Did you Backup your Computer Today?

Laptop Outdoors

When was the last time you backed up your computer? Last week? Last year? Never? A good backup plan can save your tail, but for some, this realization comes too little too late, and they’re left scrambling to recover crucial files. Consider this: only 50% of all enterprises back up their computers to some form of endpoint backup. This can leave a company vulnerable to all manner of errors – human, operational, and even natural disasters. What’s more, organizations encounter unplanned system downtime an estimated 13 times per year, which can end up costing a company hundreds of thousands of dollars if they’re not careful.

Not only can untamed data loss become a massive money sinkhole, but it can become a time suck and reputation killer as well. Employees tasked with data recovery efforts have to turn their time away from major projects, stalling and even stopping productivity. This can lead to missed business opportunities, a loss of employee morale, and eventually a damaged reputation. If data loss is not managed preventatively, it can snowball into a much more difficult problem that can ultimately take months to reverse.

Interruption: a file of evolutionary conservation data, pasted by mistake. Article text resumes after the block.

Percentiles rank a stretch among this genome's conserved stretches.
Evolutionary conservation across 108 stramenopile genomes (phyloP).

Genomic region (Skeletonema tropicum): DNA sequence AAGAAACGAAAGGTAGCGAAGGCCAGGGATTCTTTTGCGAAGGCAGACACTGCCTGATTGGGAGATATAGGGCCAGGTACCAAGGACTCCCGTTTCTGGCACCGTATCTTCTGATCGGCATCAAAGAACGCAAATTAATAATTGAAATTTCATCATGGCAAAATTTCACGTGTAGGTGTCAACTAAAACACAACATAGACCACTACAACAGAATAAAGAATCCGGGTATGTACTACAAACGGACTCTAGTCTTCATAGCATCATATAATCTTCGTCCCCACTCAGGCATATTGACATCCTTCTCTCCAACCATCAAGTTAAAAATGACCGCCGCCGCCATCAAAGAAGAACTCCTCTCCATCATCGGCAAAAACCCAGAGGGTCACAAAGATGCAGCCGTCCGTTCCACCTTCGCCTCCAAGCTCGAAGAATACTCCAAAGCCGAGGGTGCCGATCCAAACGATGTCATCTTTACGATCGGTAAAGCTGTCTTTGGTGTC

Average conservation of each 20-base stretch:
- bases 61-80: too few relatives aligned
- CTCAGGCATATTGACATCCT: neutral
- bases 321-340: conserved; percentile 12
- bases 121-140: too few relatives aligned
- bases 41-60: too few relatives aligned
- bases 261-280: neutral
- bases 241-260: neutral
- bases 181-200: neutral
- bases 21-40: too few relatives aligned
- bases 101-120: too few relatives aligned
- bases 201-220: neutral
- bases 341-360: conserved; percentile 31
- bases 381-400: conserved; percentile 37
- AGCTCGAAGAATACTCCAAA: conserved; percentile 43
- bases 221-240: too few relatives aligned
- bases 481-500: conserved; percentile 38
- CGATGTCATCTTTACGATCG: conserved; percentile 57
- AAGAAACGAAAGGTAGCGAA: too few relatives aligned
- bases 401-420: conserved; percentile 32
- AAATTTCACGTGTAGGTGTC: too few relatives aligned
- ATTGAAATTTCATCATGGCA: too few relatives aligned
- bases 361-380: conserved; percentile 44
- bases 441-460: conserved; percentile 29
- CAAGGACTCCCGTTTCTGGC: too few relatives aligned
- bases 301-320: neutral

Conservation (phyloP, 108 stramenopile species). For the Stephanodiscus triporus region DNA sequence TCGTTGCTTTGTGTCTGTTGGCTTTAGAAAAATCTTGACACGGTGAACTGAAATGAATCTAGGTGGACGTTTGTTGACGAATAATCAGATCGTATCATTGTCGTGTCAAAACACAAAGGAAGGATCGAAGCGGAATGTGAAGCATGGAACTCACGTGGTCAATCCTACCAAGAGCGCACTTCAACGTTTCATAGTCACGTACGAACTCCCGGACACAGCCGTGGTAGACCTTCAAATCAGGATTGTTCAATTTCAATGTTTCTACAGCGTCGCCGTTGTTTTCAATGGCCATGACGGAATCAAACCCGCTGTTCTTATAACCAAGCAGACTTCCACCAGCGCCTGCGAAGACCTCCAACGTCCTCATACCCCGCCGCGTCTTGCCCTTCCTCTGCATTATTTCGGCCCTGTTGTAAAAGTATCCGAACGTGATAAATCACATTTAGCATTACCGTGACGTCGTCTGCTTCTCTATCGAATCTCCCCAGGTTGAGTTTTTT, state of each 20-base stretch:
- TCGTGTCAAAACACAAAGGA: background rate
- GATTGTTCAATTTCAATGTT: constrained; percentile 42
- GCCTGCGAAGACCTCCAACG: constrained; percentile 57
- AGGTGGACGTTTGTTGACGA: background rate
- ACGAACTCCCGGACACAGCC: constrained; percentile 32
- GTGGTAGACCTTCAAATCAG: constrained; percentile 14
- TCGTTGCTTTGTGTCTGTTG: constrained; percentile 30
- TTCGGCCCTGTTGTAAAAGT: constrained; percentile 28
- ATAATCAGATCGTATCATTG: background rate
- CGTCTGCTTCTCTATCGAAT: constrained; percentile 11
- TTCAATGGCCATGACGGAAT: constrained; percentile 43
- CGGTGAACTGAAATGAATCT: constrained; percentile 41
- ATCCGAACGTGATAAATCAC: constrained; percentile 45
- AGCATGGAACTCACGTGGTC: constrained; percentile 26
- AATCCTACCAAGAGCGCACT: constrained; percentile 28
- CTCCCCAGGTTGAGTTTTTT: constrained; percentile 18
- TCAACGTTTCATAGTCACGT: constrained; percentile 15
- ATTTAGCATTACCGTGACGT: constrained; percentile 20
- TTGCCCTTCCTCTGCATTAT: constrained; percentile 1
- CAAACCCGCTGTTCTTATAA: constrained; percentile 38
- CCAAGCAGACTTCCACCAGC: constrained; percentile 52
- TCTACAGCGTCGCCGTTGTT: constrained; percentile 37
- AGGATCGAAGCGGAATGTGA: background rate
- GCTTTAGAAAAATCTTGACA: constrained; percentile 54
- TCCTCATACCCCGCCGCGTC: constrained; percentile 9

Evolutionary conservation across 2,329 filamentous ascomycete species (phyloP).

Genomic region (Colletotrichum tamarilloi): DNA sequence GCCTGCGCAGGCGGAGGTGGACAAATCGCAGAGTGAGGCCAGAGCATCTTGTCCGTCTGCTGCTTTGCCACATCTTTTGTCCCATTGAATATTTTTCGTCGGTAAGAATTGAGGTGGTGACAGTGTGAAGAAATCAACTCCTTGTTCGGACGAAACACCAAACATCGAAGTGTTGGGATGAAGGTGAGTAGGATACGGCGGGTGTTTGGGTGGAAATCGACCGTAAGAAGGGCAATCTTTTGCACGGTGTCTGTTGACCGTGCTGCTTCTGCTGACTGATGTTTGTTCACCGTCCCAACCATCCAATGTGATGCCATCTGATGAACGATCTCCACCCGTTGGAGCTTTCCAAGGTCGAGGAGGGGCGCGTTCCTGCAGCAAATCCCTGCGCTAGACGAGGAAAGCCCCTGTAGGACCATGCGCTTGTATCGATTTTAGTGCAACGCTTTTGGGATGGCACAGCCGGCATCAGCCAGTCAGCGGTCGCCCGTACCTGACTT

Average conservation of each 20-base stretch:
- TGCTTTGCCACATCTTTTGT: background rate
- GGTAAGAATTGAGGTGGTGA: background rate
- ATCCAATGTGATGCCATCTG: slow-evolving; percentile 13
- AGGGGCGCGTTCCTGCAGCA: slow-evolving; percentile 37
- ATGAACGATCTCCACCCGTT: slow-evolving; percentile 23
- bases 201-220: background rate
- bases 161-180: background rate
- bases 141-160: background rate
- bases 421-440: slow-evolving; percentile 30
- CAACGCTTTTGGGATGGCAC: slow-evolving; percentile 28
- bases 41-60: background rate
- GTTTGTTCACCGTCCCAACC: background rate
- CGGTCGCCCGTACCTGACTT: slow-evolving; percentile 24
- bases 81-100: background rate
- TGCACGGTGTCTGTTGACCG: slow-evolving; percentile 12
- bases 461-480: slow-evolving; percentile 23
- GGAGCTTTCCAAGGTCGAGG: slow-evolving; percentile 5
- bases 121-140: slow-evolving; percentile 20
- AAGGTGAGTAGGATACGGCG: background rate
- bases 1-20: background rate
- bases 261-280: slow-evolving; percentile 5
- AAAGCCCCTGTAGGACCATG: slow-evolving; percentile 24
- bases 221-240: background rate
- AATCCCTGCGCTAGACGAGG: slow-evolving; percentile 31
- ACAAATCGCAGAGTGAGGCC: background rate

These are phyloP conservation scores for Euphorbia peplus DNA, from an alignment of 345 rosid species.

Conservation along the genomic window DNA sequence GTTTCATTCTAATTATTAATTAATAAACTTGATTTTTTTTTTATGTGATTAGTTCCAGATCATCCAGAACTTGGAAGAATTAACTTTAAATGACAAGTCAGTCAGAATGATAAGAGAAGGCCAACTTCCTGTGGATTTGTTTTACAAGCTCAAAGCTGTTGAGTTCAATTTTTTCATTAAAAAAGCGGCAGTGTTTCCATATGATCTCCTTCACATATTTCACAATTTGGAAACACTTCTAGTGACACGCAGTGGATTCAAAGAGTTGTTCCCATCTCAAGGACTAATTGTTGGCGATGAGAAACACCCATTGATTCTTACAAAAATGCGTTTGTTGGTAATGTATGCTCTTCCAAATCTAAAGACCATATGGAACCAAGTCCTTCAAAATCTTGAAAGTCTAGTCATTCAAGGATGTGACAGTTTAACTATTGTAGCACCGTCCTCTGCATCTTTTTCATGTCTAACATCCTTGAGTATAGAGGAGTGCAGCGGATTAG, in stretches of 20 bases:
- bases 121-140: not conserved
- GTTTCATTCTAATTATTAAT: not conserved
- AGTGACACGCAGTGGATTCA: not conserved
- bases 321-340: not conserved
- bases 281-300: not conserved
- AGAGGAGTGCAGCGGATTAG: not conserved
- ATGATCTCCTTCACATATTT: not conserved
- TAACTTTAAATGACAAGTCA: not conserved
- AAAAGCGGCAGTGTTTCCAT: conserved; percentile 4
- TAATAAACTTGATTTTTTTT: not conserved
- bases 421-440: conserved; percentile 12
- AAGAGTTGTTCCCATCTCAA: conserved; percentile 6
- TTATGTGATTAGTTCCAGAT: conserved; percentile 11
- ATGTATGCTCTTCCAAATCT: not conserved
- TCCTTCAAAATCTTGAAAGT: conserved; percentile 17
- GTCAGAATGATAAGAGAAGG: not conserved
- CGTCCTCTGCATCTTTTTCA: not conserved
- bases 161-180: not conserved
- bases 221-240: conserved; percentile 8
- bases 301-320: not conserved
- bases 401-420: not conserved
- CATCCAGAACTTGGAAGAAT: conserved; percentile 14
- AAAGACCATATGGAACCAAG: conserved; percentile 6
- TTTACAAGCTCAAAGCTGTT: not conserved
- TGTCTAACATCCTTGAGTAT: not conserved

The following infographic from cloud computing company SingleHop outlines some of the costs and causes of data loss. Fortunately, today’s IT professionals recognize the need for preventative backup plans. 78% of today’s IT leaders plan to change their protection product in the next two years, with 64% of IT leaders already storing their company data in the cloud. Data has become one of a company’s most valuable assets as we press forward into the Information Age. A solid backup plan can help mitigate the cost of loss and give your company the peace of mind it deserves.

BaaS Infographic

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Paul Tomaszewski is a science & tech writer as well as a programmer and entrepreneur. He is the founder and editor-in-chief of CosmoBC. He has a degree in computer science from John Abbott College, a bachelor's degree in technology from the Memorial University of Newfoundland, and completed some business and economics classes at Concordia University in Montreal. While in college he was the vice-president of the Astronomy Club. In his spare time he is an amateur astronomer and enjoys reading or watching science-fiction. You can follow him on LinkedIn and Twitter.

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